## 2017-01-18

### Algorithm Design and Analysis (UC Davis)

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The purpose of this undergraduate course is to introduce fundamental techniques and viewpoints for the design and the analysis of efficient computer algorithms, and to study important specific algorithms. The course relies heavily on mathematics and mathematical thinking in two ways: first as a way of proving properties about particular algorithms such as termination, and correctness; and second, as a way of establishing bounds on the worst case (or average case) use of some resource, usually time, by a specific algorithm. The course covers some randomized algorithms as well as deterministic algorithms.
Printed course material: www.cs.ucdavis.edu/~gusfield/itunesU

Introduction to the videos 2:26
Introduction to the course and algorithm complexity 49:07
Big-Oh, Omega and Theta notation 48:20
Time analysis of Mergesort 49:58
A more complex recurrence relation and counting inversions 52:49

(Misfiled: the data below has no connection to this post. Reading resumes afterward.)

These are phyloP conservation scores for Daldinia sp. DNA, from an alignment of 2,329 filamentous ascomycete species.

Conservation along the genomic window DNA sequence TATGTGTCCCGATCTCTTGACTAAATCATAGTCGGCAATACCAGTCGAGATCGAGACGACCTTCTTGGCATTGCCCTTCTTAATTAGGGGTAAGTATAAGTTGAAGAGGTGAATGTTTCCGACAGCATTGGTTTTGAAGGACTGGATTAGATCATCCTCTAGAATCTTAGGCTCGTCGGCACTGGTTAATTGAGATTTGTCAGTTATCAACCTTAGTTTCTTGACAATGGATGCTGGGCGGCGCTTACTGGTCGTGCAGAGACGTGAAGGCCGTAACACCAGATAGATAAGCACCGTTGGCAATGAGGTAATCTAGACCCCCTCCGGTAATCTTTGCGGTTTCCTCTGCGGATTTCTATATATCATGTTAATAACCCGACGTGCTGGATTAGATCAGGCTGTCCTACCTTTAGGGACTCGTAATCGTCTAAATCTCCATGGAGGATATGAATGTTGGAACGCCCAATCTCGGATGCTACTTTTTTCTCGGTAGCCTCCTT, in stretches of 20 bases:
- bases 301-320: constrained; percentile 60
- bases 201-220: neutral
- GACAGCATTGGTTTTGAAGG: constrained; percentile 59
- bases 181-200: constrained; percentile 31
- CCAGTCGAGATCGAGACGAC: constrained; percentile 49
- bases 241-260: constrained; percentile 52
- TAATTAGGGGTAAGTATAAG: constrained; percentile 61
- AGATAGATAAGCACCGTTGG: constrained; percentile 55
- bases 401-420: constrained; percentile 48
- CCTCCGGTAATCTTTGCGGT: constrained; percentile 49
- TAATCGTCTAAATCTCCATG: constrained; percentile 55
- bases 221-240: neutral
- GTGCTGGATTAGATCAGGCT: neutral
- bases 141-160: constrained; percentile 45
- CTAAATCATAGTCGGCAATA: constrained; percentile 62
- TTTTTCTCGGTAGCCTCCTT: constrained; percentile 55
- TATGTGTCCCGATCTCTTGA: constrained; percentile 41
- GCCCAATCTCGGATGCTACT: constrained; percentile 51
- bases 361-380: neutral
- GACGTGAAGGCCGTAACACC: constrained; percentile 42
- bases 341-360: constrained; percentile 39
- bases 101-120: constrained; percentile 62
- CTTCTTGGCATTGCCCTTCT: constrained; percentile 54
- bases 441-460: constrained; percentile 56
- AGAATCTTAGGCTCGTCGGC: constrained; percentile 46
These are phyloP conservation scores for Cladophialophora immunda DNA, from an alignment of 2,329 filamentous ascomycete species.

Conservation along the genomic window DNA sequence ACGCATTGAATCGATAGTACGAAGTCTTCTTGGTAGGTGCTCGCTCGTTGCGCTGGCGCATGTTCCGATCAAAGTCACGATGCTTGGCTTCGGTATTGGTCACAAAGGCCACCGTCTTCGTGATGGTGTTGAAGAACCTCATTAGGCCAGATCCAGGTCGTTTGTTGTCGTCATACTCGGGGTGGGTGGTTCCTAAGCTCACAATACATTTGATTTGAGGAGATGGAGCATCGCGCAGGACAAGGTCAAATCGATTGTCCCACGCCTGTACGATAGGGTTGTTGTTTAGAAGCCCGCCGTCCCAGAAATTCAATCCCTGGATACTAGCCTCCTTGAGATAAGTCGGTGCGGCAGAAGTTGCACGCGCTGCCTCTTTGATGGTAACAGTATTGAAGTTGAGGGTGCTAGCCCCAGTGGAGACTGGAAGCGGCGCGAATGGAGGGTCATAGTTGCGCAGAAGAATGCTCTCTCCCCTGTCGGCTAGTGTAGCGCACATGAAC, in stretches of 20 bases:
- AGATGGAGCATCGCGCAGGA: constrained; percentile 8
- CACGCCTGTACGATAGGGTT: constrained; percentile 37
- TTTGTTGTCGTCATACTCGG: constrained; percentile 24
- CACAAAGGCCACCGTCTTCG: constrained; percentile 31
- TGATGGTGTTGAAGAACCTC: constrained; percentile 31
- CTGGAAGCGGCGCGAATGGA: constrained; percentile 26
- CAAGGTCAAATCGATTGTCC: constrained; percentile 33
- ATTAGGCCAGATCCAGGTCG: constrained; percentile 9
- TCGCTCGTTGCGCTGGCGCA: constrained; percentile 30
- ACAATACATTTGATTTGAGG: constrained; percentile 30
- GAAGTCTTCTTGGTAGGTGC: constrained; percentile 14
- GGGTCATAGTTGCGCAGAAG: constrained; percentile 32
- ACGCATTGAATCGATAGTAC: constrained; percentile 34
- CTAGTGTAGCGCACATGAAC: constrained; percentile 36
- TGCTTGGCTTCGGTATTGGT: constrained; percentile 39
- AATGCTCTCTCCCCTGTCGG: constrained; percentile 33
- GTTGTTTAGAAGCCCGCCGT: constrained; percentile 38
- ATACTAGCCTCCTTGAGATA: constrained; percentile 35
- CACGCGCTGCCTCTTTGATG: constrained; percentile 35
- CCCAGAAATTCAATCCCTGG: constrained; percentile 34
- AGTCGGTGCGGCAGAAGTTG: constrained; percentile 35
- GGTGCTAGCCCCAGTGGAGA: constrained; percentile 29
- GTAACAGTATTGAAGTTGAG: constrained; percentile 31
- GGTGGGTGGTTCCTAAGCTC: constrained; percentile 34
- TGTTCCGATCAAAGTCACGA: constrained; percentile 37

Counting inversions; Fast integer multiplication 48:12
Fast integer multiplication, randomized selection and median finding 48:11
More on randomized selection and median finding 52:14
Expected number of comparisons in randomized select 50:11
Greedy algorithms: Picking largest set of non-overlapping intervals 50:31
Greedy algorithms: The classroom scheduling problem 16:36
Dijkstra's shortest path algorithm 51:42
Start of minimum spanning tree problem 49:35
Correctness of Kruskal's algorithm. 26:42
Recursive programming and memoization 47:38
Intro to dynamic programming, weighted interval problems 49:37
Intro to the RNA folding problem and recurrences 50:09
Dynamic programming for RNA folding. 49:36
Dynamic programming for shortest path problem 37:30
Floyd-Warshall algorithm for all-pairs shortest path 48:29
The unique-decipherability problem 52:20
Unique-Decipherability. Graph algorithm and proof of correctness 51:20
Linear-time pattern matching. Z-values and Z-algorithm 51:46
Finish of linear-time pattern matching 51:36
Introduction to approximation algorithms 47:52
Introduction to P and NP 50:08
An intuitive view of NP 48:03
Formal definition of P and NP 45:30
Major theorems of NP-completeness 50:27
Coping with NP-completeness 39:37